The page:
Five principles for rescuing the sick church

Five principles for rescuing the sick church

The ailing church did not get that way overnight, and a review of the basics of Christianity is sometimes necessary to help it.

  1. Jesus is Lord.

“Confess with thy mouth the Lord Jesus” (Rom. 10:9).

It’s not confessing Jesus as Lord that is the problem; it’s living it out in our daily lives. Jesus said, “Why do you call me ‘Lord, Lord,’ and not do the things which I command?” (Luke 6:46).

We call Him “Lord” but go our own ways, and then have the audacity to say we are Christians.

James said, “I will show you my faith by my works” (2:18). What do your works say of your faith?

  1. The church belongs to Jesus.

Scriptures like Matthew 16:18, Acts 20:28 and Ephesians 5:25 drive this point home.

Many unhealthy churches are afflicted by members — some of them in leadership — who think the church belongs to them. It’s Jesus’ church, and He wants it back.

Whatever you do for the church (or to it), Jesus takes personally. Bless the church, and you are blessing Jesus. Hurt the church — attack it, divide it, weaken it, withdraw from it — and you have hurt the Lord Himself. (See Matt. 25:40, 45; Heb. 6:10; and Acts 22:7–8.)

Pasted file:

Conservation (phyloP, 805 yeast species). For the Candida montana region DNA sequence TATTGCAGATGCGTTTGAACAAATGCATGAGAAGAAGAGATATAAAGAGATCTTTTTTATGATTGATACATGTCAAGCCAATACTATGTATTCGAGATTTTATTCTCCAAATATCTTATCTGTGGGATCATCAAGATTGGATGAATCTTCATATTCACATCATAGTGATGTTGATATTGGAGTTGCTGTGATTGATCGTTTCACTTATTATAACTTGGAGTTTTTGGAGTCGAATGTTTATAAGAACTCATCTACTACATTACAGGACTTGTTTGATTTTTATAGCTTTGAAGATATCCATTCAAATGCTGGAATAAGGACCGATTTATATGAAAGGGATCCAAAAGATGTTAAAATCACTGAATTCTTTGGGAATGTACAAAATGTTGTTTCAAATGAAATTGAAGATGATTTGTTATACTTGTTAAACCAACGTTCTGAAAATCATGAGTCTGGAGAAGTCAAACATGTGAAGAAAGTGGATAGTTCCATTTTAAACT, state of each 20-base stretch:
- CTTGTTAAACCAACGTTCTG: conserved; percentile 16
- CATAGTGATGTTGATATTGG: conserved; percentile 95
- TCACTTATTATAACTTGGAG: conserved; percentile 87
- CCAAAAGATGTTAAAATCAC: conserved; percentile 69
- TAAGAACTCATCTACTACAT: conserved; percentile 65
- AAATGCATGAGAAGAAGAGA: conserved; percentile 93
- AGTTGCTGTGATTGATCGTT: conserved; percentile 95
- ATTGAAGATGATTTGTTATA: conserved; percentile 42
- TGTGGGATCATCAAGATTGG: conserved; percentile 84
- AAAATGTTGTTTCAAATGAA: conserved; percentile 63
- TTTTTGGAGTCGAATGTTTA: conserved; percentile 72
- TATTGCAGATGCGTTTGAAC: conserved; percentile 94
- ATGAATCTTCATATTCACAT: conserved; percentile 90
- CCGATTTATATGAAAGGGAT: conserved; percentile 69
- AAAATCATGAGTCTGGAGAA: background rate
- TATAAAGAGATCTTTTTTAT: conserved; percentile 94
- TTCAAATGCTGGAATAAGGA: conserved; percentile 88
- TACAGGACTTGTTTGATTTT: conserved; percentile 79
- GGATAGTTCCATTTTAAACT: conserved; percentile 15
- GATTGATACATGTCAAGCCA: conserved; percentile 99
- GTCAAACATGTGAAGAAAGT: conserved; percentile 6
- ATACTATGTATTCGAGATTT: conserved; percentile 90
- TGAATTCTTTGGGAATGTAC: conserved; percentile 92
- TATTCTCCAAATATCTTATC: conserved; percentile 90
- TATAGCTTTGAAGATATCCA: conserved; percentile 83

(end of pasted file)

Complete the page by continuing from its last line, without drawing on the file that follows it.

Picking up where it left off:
1. Love is something you do.

In our flesh, we love the people who are lovely, but this is not Christian love. (See Matt. 5:43–48 and Luke 6:27–38).

In every case in Scripture where we are commanded to love (God, our neighbor, one another, etc.), what the Lord is requiring is not a feeling but action.

  1. If you do not like change, you will have trouble with Jesus.

To live is to grow, and growth is all about change. “But we all …beholding as in a mirror the glory of the Lord, are being transformed into the same image from glory to glory, just as by the Spirit of the Lord” (2 Cor. 3:18).

The problem is we like things the way they’ve always been. The Lord understands this facet of the human personality, but He does not give in to it. Neither should church leaders.

  1. Christian strength and unity are found in submission.

To submit means to give in to another. Unless the issue is a deal-breaker with key issues at stake, the stronger gives in to the weaker.

Don’t miss that. Only the strong can give in. The weak one will dig his heels in and refuse to budge. It takes strength to humble oneself and great strength to submit to one weaker than oneself.

“… In lowliness of mind, let each esteem others better than himself” (Phil. 2:3).

This is what servants do. Anyone want to be a servant?

By Joe McKeever

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